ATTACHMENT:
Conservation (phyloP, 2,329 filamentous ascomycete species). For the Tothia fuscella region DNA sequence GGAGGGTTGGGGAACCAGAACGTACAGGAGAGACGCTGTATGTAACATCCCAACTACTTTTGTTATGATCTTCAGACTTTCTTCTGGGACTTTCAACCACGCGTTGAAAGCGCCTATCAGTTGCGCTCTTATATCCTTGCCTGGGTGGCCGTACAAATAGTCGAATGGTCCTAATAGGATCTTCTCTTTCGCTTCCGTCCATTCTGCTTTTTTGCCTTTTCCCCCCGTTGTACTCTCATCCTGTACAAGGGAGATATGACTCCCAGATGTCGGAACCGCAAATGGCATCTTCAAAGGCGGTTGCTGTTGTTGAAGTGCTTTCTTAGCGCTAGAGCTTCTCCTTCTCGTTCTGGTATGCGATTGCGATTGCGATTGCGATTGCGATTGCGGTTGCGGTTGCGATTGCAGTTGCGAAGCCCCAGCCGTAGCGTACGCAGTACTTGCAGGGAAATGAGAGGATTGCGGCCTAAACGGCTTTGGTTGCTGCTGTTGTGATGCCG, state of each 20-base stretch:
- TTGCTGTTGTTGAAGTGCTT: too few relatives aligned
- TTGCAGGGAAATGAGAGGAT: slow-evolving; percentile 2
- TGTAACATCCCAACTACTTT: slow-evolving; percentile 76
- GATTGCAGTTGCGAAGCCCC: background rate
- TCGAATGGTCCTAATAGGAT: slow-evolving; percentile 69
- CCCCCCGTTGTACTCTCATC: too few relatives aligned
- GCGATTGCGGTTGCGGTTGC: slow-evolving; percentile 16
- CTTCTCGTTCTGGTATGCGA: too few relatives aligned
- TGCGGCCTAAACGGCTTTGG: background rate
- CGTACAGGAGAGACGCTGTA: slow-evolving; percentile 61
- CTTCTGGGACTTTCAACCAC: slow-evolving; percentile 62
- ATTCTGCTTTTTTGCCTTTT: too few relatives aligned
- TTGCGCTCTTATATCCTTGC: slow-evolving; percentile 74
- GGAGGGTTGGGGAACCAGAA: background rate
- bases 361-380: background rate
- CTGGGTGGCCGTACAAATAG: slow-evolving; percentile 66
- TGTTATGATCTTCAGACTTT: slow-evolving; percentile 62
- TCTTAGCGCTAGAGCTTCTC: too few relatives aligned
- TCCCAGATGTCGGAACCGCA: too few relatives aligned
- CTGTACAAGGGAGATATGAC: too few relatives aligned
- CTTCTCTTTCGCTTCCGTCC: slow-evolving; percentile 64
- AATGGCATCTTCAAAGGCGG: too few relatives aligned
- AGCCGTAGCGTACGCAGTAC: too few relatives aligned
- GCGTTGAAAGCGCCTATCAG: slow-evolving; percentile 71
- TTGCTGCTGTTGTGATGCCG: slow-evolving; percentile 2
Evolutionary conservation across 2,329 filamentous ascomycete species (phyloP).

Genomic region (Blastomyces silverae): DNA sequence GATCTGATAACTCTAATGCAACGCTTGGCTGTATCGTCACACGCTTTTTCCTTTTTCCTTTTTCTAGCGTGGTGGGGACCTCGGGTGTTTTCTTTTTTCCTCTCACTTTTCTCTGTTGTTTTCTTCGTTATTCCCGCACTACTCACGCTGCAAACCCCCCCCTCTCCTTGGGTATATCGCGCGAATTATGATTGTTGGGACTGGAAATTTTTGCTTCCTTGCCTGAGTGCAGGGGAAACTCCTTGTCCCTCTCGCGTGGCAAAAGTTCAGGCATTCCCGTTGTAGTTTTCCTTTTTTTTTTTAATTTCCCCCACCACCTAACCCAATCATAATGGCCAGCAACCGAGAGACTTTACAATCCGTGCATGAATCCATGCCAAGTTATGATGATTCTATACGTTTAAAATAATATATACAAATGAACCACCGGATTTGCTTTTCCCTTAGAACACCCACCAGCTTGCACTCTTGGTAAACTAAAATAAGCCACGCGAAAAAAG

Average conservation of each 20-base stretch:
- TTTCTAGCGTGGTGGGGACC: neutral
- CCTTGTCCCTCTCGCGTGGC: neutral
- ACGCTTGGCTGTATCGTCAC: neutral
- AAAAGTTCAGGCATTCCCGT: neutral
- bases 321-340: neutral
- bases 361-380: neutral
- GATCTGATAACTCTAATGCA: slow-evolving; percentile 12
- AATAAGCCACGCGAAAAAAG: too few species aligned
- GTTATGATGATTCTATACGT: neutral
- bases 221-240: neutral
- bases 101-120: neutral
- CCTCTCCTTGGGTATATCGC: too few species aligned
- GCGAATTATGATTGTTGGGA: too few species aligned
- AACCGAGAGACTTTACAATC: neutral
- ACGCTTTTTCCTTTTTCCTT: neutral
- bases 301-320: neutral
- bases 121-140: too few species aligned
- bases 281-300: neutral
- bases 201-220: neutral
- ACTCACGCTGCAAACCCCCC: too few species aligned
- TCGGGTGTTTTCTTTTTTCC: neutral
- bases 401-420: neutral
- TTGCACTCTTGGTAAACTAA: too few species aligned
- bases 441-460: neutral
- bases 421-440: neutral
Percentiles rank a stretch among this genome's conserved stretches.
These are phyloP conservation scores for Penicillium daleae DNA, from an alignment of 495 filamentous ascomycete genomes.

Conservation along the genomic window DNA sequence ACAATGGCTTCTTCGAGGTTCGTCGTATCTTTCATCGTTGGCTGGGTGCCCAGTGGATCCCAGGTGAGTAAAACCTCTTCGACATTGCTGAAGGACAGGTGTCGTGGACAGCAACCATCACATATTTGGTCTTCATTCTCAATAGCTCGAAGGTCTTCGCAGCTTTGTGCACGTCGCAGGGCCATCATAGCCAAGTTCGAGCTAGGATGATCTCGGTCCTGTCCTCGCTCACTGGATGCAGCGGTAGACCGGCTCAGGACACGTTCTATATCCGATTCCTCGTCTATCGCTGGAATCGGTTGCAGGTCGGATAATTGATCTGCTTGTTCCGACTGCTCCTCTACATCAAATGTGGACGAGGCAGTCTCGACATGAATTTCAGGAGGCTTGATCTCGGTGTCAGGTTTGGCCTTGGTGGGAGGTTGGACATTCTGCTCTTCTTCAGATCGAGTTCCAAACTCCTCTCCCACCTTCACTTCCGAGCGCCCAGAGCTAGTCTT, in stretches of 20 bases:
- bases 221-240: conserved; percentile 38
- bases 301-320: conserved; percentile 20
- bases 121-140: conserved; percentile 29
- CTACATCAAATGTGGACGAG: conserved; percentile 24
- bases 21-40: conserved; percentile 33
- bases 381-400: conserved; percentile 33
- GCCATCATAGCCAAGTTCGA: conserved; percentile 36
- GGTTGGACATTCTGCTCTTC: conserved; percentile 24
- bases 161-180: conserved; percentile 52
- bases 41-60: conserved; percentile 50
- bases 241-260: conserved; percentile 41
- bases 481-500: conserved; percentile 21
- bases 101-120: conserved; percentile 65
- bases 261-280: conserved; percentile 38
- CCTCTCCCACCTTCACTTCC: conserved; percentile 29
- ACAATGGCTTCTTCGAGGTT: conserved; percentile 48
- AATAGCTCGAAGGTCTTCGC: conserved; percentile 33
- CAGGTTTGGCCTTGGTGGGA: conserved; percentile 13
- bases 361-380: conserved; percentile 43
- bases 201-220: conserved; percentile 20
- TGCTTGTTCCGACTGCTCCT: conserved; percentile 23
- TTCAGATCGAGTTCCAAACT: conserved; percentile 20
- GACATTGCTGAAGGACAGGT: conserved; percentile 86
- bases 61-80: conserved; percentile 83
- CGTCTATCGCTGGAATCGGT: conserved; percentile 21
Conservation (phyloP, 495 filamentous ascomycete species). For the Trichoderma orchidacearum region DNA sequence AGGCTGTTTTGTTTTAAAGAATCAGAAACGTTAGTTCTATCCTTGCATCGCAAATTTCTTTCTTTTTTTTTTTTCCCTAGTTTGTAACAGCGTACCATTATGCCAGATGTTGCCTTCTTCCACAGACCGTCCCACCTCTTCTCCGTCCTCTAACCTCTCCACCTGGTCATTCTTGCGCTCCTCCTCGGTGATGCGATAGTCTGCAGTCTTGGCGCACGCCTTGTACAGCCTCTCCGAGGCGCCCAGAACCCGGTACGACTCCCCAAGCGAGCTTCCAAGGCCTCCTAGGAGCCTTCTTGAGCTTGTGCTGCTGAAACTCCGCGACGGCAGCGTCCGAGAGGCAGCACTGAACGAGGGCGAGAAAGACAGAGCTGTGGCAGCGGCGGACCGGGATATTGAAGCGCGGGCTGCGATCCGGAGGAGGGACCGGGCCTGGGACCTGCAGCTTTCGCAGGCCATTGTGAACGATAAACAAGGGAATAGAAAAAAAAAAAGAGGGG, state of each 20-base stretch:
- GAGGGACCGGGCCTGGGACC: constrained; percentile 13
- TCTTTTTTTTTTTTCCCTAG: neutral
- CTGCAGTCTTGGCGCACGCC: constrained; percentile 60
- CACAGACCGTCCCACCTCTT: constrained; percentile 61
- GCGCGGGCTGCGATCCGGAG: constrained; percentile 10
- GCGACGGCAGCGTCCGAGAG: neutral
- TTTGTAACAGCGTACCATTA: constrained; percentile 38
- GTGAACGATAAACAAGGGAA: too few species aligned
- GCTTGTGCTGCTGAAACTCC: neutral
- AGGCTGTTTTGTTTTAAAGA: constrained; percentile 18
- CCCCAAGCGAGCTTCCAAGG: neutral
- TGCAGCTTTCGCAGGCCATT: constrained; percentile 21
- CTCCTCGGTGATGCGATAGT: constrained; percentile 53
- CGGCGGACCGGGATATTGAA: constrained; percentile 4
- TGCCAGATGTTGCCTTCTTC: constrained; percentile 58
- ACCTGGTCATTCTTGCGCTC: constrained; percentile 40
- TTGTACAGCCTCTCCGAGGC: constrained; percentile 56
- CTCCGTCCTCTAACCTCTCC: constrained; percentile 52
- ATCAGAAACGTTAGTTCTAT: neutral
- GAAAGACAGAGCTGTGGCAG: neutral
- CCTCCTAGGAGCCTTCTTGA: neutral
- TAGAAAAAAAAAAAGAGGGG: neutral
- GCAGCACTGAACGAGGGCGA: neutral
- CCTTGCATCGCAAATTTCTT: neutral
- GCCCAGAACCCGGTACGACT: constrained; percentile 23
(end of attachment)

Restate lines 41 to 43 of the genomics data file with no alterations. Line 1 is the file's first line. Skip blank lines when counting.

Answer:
- CCTCTCCTTGGGTATATCGC: too few species aligned
- GCGAATTATGATTGTTGGGA: too few species aligned
- AACCGAGAGACTTTACAATC: neutral